With full access to his private papers and letters, the author traces Dwight David Eisenhower’s meteoric rise from hardscrapple poverty in rural Kansas to high command and eventually the presidency. He probes Eisnhower’s public persona and his private encounters with Churchill, FDR, George Patton and other legendary figures of the century. Based on five years of extensive research, this definitive biography ay change your view of this man who helped shpae world history. Author Carlo D’Este has been called one the finest military historians of his generation and his study on Eisenhower deemed “uncompromising, compassionate, brilliant.” Hardcover, 848 pages, $35.00

2-39239cJohn Adams

By David McCullough

In this powerful, epic biography, McCullough unfolds the adventurous life-journey of John Adams, the brilliant, fiercely independent, often irascible, always honest Yankee patriot – “the colossus of independence,” as Thomas Jefferson called him – who spared nothing in his zeal for the American Revolution; who rose to become the second President of the United States and saved the country from blundering into an unnecessary war; who was learned beyond all but a few and regarded by some as “out of his senses”; and whose marriage to the wise and valiant Abigail Adams is one of the moving love stories in American history. Hardcover, 751 pages, $38.00

247618 book_presidentsThe Book of the Presidents

By Vincent Wilson, Jr.

This is a reference and souvenir volume with biographies and gallery portraits of all the Presidents from George Washington to George W. Bush. 100 pages, $5.95.





3-11195cAbraham Lincoln Sings On! (CD)

Performed by Tenor Douglas Jimerson. This collection of popular patriotic songs, includes a few of Abraham Lincoln’s favorites and is perfect for any music historian. Songs include: Oh! Susanna, The Bonnie Blue Flag, Gentle Annie, and many more! CD, $17.95.





3-19312cFounding Brothers DVD

Based on Joseph Ellis’s Pulitzer Prize winning book, Founding Brothers examines six moments when the collisions and collusions of the Founding Fathers left an indelible imprint on the nation: the secret dinner that determined the site of the capital and America’s financial future; Benjamin Franklin’s call for an end to slavery; George Washington’s farewell address to the nation; John Adam’s term as president; Hamilton and Burr’s fatal duel, and the final reconciliation between Adams and Jefferson. Drawing on the words of the founders and incisive commentary from leading scholars, this is an elegant and engaging portrait of America’s origins. Features interactive menus and scene selection. Color, 2 discs, approx. 200 minutes plus extras. Closed-captioning option. $49.95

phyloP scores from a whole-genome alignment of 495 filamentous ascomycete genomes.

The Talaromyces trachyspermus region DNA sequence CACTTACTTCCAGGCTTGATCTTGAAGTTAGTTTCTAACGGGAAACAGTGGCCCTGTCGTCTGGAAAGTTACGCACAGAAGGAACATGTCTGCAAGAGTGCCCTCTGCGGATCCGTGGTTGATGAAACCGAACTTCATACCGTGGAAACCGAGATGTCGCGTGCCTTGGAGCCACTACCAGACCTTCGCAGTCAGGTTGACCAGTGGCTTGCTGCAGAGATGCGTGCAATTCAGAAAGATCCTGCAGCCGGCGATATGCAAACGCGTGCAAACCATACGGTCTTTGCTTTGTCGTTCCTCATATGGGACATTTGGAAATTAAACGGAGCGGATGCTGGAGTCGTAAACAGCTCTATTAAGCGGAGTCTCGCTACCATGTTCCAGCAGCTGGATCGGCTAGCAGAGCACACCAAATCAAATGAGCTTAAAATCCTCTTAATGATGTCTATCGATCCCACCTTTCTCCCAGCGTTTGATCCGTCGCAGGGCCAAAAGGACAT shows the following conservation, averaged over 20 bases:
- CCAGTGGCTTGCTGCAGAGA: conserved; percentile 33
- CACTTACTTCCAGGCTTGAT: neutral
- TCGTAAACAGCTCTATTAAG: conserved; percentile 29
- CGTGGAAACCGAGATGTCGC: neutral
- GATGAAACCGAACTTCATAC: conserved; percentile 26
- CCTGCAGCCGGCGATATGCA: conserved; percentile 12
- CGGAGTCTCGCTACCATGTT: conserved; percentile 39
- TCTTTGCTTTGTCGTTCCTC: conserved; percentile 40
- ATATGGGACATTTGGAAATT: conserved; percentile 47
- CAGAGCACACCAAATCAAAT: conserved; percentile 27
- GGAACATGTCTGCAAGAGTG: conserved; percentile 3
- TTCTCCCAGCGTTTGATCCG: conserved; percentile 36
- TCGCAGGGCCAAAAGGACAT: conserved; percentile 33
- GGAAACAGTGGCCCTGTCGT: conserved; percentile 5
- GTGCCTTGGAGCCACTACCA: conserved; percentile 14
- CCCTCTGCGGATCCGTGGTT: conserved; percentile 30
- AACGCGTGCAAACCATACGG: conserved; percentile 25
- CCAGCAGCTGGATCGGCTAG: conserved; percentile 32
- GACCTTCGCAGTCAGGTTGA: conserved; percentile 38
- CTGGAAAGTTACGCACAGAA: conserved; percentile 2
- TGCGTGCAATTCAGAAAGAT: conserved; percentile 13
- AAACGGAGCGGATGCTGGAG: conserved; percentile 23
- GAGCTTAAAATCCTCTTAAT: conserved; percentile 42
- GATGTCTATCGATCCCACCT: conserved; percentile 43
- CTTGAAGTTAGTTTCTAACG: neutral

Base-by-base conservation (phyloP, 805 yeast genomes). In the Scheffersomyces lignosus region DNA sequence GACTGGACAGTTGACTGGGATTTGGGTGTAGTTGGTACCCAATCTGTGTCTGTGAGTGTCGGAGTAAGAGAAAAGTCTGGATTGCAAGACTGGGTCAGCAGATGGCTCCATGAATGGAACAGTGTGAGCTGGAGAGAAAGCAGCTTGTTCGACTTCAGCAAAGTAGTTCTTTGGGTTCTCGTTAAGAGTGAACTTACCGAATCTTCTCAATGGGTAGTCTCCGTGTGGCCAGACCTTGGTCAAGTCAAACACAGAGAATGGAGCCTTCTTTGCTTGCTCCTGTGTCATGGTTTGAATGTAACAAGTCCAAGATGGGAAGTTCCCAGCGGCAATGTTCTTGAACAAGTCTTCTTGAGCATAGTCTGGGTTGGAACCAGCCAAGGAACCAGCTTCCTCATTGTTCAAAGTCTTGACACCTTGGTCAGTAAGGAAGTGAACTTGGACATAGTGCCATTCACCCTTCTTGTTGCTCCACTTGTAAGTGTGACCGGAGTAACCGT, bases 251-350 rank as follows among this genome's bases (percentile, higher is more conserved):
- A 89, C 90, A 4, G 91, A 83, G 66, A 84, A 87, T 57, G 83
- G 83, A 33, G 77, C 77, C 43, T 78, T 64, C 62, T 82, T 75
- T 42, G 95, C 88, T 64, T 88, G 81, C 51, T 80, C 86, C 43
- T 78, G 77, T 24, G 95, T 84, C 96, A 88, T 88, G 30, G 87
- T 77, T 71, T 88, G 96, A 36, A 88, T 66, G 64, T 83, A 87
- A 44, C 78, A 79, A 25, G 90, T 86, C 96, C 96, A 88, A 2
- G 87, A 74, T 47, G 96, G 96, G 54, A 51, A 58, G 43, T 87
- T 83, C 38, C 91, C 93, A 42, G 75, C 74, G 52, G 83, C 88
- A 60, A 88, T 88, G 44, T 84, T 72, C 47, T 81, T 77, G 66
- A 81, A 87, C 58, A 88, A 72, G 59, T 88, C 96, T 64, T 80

2-32302cYoung Teddy Roosevelt

By Cheryl Harness

This book briefly traces Teddy Roosevelt’s steady growth-from his boyhood in New York as a weak, asthmatic child to his sudden presidency-is glowingly pictured in this book. For young readers ages 9-12. Hardcover, 48 pages, $17.95.




263007 gw_leads_wayGeorge Washington Leads the Way

By Bentley Boyd

This biography is divided into seven chapters headed by seven words describing Washington’s qualities of leadership.  These words are not exaggerations.  Learn how he used honesty, perseverance, responsibility, innovation, integrity, bravery, and fairness to become a founding father, help the United States win independence, and become the nation’s first president. Softcover, 24 pages, $6.95.




417451 log_cabin_bank Log Cabin Bank

This log cabin bank is representative of the one room cabin 16th President Abraham Lincoln was born in. It’s located at Abraham Lincoln Birthplace NHP in Hodgenville, KY. This bank is made of real wood  and has a plastic plug on the bottom for removing money that has been saved. It measures about 6 1/4 inches tall. 7 inches wide, and 5 inches deep. $11.95



351085 lincoln_memorial_puzzleRound Lincoln Memorial Puzzle

Henry Bacon was chosen  as the architect fo the Lincoln Memorial, which would be located in Washington, DC. Construction began in 1914, and was based on the Parthenon. Construction was completed in May, 1922, and the Lincoln Memorial was dedicated on Memorial Day, May 30, 1922. This 140-piece puzzle forms a 13-inch diameter circle and features an image of the statue of Lincoln located at the memorial. The cardboard backing folds into a box to hold the pieces. $14.95.